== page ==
It's a faceoff that Tim Edwards will remember for the rest of his life.
The Buffalo Bandit lined up against ex-teammate Jay Thorimbert last Friday night in the KeyBank Center to take a draw in a game against the New England Black Wolves.
"I didn't want to say anything," Edwards said about the moment. "It was all business."
The referee blew his whistle, the faceoff took place - and Edwards' wait was over. After more than a year of being on the practice squad without playing in a game, Edwards was an NLL veteran.
"That kid's been great," Bandits assistant coach Rich Kilgour said. "He waited for his chance, and he finally got it."
Edwards played in the rest of that game, as well as Sunday's game at New England. We'll have to see if he's still in the lineup on Saturday night when the Toronto Rock come to the KeyBank Center (7:30 p.m., Radio 1520 AM).
The wait for that faceoff actually started in the fall of 2015. Edwards had completed a very successful career at Canisius College, and he was drafted by the Bandits in the fourth round.
Edwards had some physical ability, but he was raw by indoor lacrosse standards. The rookie needed time to practice.
"I remember going to a few Bandits' games when I was in college," he said. "The atmosphere was unbelievable, and I wanted to try to do it. After my junior year in college, I tried box lacrosse for the first time in St. Catharines. My buddies introduced me to it."
The Central New York native quickly noticed the biggest difference the indoor and outdoor games.
"Skills are so important in the box game," he said. "You don't have to pick a corner playing field lacrosse."
Edwards made his biggest initial impression not on the field, but in the workout room. He quickly established a reputation as one of the best-conditioned athletes on the Bandits.
"He ran 21 miles per hour on a treadmill," Kilgour said. "He got the nickname, 'Timmy Treadmill,' that way. There aren't many guys that can do that. He's a great athlete."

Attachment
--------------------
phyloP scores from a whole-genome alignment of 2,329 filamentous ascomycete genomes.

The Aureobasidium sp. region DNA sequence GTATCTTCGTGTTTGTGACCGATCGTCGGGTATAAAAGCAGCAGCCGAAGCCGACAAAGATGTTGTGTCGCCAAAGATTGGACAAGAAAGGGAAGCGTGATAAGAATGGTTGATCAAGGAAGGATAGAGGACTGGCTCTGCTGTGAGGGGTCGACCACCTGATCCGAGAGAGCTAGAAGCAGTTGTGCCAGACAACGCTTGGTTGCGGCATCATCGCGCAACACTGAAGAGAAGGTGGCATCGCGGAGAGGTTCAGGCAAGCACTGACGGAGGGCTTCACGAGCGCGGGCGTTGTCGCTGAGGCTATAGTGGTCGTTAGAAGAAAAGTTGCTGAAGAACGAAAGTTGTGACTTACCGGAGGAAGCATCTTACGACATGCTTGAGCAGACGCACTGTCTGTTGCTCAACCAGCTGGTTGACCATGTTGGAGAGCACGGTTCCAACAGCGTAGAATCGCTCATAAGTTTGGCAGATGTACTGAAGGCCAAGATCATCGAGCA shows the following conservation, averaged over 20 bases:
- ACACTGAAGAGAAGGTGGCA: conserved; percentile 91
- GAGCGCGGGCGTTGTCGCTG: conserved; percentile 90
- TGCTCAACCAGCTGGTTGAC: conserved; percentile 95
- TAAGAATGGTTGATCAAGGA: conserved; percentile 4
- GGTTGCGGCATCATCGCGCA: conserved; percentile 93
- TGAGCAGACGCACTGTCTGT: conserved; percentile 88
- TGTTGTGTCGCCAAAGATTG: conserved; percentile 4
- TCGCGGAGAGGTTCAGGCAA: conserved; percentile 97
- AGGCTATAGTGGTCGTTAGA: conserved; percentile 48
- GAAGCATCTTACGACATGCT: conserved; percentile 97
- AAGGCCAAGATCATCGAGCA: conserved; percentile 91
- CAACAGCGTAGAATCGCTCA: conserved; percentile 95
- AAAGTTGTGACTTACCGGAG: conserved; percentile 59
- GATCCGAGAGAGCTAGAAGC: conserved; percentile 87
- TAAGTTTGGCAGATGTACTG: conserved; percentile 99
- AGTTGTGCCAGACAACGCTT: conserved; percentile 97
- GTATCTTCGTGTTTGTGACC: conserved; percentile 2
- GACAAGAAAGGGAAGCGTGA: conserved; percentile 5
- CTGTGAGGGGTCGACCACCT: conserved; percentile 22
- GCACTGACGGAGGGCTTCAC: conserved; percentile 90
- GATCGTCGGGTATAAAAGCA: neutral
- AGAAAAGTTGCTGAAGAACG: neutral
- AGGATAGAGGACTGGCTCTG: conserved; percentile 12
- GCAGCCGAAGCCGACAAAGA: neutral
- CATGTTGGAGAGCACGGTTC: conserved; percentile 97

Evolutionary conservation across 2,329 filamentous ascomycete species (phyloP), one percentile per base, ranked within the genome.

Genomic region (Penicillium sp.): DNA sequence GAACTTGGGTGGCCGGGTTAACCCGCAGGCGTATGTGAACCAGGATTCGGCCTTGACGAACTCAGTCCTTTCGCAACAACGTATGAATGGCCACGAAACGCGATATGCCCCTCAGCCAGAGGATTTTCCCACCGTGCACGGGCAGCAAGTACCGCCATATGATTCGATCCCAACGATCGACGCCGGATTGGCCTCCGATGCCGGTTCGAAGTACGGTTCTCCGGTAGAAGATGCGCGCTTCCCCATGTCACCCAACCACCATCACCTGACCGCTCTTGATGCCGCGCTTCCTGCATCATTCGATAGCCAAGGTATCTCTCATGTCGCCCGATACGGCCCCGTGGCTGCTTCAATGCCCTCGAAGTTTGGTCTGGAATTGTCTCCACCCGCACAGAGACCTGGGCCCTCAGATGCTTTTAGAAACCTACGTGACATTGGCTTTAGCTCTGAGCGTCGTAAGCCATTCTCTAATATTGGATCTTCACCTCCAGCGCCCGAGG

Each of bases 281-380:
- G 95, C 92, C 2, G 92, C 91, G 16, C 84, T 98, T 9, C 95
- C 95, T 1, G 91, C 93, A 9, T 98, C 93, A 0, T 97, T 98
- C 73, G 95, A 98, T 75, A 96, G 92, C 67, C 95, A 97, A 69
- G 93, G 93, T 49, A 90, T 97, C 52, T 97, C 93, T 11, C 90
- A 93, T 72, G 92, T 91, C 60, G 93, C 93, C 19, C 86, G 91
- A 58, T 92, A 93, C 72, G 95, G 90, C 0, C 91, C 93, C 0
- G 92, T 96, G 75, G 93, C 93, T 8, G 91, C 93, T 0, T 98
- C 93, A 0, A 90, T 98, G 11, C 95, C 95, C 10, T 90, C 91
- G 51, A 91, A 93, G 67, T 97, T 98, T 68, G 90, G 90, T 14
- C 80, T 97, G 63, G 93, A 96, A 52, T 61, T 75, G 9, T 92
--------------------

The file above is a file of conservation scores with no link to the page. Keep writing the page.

Edwards didn't play at all in 2016, and continued to wait for an opportunity this year. Then he heard the words he'd been waiting to hear.
"Just before the first game against New England, the coaches told me I'd play one or two games over the weekend," Edwards said. "Then at the shootaround, Coach Cordingley said, 'You are in tonight. Be ready to take faceoffs.'
"I was already pretty prepared. I was prepared to play Friday, and once I knew for sure, I was excited."
Edwards' parents headed for Buffalo to see the game. He lined up for that faceoff against Thorimbert, who had taught the young player a lot about indoor lacrosse in 2016. It was a tough assignment, but Edwards did reasonably well against one of the best faceoff specialists in the league.
"He's a good buddy," Edwards said about Thorimbert. "In the summer, we played for Six Nations and were traded to Brampton together. I talked to him a little bit after the game."
After the contest, Edwards and the Bandits headed to Connecticut for the Sunday rematch with the Black Wolves. Not only did Buffalo win that game to end a losing streak, but Edwards picked up his first goal - although it took a while for him to get to celebrate it.
"I was playing defense, and the ball got deflected off a pass," he said. "I scooped it up and went by the last guy. I threw a fake and shot, but the ball didn't go in cleanly. I was surprised it went in. I knew my foot went into the crease, so I knew a challenge was coming. My feeling was that the goal was going to be called back, but I guess they didn't have the evidence to overturn it."
Edwards has saved a few special lacrosse balls over the years, such as his first collegiate goal. The ball from his first NLL goal will join them.
Wednesday's trade of Mitch Wilde to Calgary might make it a little easier for Edwards to get more playing time for the rest of the season. The rookie's debut weekend was a big step forward toward that goal.
"It's one of those things where you work hard but don't see results right away," Kilgour said. "It's like me trying to lose weight at the age of 50. Tim kept working and working. He got his chance and he capitalized on it."